This is a work in progress. Suggestions on how to make the material more clear are welcomed. On our to-do list already are a photograph of a sample sign, a photograph of our finish line frame and our club banner hanger, a photograph of a coned turn-around as well as creating on-line versions of the forms we use.
Racewalkers need judged racewalking events to improve, but there are not very many of us. Even the national championship events draw less than 100 racewalkers. Is there a way to put on local racewalking events that are self supporting monetarily and place reasonable demands on the volunteers and the event organizers? Of course, the answer is yes, or we would not have written this article.
Overview of a Solution
What follows is a collection of ideas and suggestions that have worked. Most of the ideas come from our experienced race directors that have a combined 40 years of experience in putting on running and race walking events. Others are successful techniques that we have either observed, or that were related to us by other event directors. You will have to apply the ideas described here to your specific situation, but the ideas will give you a place to start.
You will notice that we put time into planning and one-time activities so that what happens on race day is simpler or easier.
The most important trick is to learn from each event you put on. Look at what is taking time, or effort, or lots of volunteers, or anything else that is annoying or error prone. Once you see what the problem is, you have to be creative and come up with a resolution that does not create more issues. The management types call this continuous self improvement. I call it common sense.
Twin Cities racewalkers does not lay claim to any of the ideas presented here. We borrow good ideas from any event we see using them. Some of the ideas we learned so long ago we don't have any recollection where they came from. Please feel free to use these ideas, or versions of these ideas, for putting on your own events.
If you come up with other good ideas, please send us an e-mail describing your idea and include a note on how it works in practice. We'll add it to the web pages, and give you credit as bringing the idea to our attention.
Put on an annual series of judged racewalks, targeting local racewalkers, that have reasonable entry fees, that are monetarily self supporting, that consume 3-4 volunteers per event, place easily do-able workloads on the volunteers, and provide a good experience for both beginning and experienced racewalkers. Oh yes -- we need to follow the USATF rules too.
Selecting a course is the most time consuming part of putting on a racewalk. It sounds like it would be easy, just look for a nice flat place to put a 1km loop, and you are done, but there are other considerations that can save you lots of time and money in the future.
You want a course
We use light-traffic rail-to-trail paths that do not have road crossings.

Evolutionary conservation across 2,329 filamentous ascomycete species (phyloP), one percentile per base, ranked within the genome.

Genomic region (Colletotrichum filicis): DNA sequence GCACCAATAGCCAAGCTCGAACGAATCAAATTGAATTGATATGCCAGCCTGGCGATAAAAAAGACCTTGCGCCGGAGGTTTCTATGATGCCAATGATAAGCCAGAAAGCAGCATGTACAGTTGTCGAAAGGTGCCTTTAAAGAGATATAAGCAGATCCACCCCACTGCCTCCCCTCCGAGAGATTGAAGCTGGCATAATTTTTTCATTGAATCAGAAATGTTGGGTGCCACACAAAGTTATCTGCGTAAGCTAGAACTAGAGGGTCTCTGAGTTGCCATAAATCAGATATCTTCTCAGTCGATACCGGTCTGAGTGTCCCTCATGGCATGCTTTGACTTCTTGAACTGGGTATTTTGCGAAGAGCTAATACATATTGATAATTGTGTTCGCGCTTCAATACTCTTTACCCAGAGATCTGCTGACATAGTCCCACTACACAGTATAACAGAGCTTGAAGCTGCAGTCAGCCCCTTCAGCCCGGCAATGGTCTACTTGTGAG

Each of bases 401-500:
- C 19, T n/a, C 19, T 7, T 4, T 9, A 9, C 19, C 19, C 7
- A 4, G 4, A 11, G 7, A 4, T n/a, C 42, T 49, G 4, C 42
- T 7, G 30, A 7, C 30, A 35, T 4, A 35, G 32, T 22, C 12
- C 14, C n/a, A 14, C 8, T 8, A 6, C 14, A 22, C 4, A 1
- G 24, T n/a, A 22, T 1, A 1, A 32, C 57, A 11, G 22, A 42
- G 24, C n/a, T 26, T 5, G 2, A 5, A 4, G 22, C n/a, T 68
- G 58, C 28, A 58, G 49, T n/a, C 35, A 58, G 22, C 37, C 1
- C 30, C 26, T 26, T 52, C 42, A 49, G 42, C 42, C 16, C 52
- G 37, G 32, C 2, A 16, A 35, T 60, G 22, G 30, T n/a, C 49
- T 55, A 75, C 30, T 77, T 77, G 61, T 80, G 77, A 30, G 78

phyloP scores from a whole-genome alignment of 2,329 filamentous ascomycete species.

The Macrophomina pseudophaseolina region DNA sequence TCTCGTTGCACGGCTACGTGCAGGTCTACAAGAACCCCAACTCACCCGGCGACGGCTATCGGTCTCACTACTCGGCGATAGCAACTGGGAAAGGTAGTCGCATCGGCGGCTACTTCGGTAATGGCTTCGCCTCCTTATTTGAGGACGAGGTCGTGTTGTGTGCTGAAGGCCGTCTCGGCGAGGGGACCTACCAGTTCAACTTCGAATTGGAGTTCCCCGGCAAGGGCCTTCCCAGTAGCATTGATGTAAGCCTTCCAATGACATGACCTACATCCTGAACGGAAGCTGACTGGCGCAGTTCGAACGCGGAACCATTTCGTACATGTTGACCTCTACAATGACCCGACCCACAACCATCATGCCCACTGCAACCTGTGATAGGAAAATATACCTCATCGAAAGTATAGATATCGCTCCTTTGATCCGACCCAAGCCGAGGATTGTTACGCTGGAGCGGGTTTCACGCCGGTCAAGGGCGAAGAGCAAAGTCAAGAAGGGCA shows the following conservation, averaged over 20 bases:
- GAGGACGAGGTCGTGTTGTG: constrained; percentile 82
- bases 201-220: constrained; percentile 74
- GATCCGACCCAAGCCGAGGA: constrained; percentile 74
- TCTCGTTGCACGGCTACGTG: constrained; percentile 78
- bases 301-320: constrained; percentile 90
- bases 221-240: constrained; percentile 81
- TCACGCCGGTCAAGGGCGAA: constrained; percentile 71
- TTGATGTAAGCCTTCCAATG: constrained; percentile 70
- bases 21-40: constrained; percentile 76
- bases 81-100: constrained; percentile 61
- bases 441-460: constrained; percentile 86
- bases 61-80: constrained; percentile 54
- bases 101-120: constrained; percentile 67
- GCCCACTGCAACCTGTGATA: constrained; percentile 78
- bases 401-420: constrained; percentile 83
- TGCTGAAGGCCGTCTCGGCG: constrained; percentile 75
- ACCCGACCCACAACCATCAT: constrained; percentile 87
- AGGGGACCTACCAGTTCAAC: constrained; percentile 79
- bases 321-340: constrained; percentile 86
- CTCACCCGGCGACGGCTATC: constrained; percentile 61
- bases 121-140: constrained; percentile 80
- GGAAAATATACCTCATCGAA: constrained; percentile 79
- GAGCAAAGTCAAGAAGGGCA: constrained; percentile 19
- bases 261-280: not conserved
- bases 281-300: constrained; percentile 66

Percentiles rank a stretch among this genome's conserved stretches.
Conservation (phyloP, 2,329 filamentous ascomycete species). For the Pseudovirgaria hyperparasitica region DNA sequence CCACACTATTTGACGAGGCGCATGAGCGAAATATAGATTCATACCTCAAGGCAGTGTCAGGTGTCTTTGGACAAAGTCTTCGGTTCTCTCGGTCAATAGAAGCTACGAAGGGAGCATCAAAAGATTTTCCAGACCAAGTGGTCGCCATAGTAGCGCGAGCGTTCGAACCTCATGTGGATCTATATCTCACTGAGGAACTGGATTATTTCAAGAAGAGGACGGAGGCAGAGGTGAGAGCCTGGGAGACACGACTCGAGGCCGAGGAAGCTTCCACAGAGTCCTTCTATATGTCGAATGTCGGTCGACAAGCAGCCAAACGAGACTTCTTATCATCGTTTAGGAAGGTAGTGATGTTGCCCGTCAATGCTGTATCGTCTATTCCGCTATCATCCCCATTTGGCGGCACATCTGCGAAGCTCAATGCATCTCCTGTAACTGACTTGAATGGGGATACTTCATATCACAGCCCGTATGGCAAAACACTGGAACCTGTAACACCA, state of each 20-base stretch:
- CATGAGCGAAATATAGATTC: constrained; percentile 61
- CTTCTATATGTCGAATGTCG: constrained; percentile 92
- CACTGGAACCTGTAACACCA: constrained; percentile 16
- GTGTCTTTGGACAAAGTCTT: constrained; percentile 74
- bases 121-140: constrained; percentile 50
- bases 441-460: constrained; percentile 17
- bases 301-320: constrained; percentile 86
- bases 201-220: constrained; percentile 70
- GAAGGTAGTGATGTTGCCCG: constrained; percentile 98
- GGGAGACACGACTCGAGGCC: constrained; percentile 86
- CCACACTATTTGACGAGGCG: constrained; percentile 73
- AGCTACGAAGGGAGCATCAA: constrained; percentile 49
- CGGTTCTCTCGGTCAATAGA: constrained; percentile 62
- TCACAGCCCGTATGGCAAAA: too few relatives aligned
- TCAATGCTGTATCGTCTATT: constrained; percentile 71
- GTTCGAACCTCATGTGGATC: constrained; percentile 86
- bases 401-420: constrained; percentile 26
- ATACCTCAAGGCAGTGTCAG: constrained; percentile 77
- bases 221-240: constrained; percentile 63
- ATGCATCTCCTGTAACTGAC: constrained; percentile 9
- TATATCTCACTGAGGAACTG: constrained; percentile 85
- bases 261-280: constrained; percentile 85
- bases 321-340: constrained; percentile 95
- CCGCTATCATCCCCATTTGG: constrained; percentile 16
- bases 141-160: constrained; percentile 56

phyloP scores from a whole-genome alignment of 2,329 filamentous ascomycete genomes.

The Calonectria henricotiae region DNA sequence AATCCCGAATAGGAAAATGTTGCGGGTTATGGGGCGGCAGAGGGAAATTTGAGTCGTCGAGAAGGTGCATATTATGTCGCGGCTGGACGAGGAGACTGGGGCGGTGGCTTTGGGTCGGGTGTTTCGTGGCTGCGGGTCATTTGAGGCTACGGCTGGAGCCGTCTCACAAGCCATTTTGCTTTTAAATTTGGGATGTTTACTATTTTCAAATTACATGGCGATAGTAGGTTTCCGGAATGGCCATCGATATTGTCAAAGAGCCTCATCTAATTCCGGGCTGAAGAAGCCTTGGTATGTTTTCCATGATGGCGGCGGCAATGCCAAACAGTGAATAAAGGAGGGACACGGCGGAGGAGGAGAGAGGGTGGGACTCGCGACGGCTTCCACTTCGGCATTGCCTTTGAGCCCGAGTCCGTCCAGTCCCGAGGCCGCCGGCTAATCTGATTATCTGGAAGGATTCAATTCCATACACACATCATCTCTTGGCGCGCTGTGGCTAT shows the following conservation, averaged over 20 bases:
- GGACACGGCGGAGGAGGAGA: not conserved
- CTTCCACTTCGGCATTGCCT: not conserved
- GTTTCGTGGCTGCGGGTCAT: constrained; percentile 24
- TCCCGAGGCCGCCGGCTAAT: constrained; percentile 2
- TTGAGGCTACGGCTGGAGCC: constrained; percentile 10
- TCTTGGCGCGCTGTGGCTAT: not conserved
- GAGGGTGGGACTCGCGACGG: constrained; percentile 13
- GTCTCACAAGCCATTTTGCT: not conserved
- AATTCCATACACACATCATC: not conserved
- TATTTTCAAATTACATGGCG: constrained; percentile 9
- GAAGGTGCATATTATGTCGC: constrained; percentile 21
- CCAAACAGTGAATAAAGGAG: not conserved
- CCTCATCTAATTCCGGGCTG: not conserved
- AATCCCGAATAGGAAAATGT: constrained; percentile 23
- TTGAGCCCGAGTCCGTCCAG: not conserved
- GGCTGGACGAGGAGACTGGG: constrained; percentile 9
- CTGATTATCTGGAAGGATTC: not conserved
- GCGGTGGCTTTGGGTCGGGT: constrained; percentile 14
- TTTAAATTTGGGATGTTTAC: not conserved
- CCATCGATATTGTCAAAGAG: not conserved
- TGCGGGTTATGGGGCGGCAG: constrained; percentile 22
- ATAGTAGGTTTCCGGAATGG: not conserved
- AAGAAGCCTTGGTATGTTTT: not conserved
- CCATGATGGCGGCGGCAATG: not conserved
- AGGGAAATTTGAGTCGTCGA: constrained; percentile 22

We made an arrangement with the railroad that owns the path for our use, then took that arrangement to the park district that issues the permits, and got a steeply discounted rate (free at one of our courses and $1 at the other), because we already had the railroad's support and permission. It helps to have a railroad buff on your side!
We picked a section of the trail next to a lightly used city park, and then talked the city into providing a port-a-potty at the park to serve the park, the trail, and, of course, us. We picked a small suburb - that may have increased the chances that the city would be helpful. But most cities are interested in increasing "correct" use of their parks. You just have to find the right way to approach them. Port-a-johns cost about $100 each here, so this is a significant savings.
Layout a 1km loop course (for races up to 10k) and a 2km loop course for longer races. Any other distance makes giving understandable timing splits to people too hard to do. With a 1km loop course, it is easy for the athlete to get 1km splits. For the 2km course, put the start/finish line in the exact center - this way you can still get 1km splits. It works best to have the start/finish line in the middle of the 1km course too.
It is worth the time, trouble, and expense to have the course certified by USATF. A certified course gives the racewalkers a course that is a reliable length, and you'll need it to be certified when you start to report results. If you have a little engineering background, or are adventuresome, you can do this yourself and save some money. Contact your local USATF Association course certifier for assistance.
Be sure to tell the person certifying the course that you want to minimize the number of cones needed.
Have the person that certifies the course clearly mark the turns and the start/finish so they are easy to find in the wee-hours of the morning when you are setting up. Here, they use "PK" nails (just a nail with a large head) driven into the pavement to mark points on a certified course. At the start of each year, we paint a "dot" about 2" in diameter on top of each nail head with brightly colored spray paint to make them easy to find.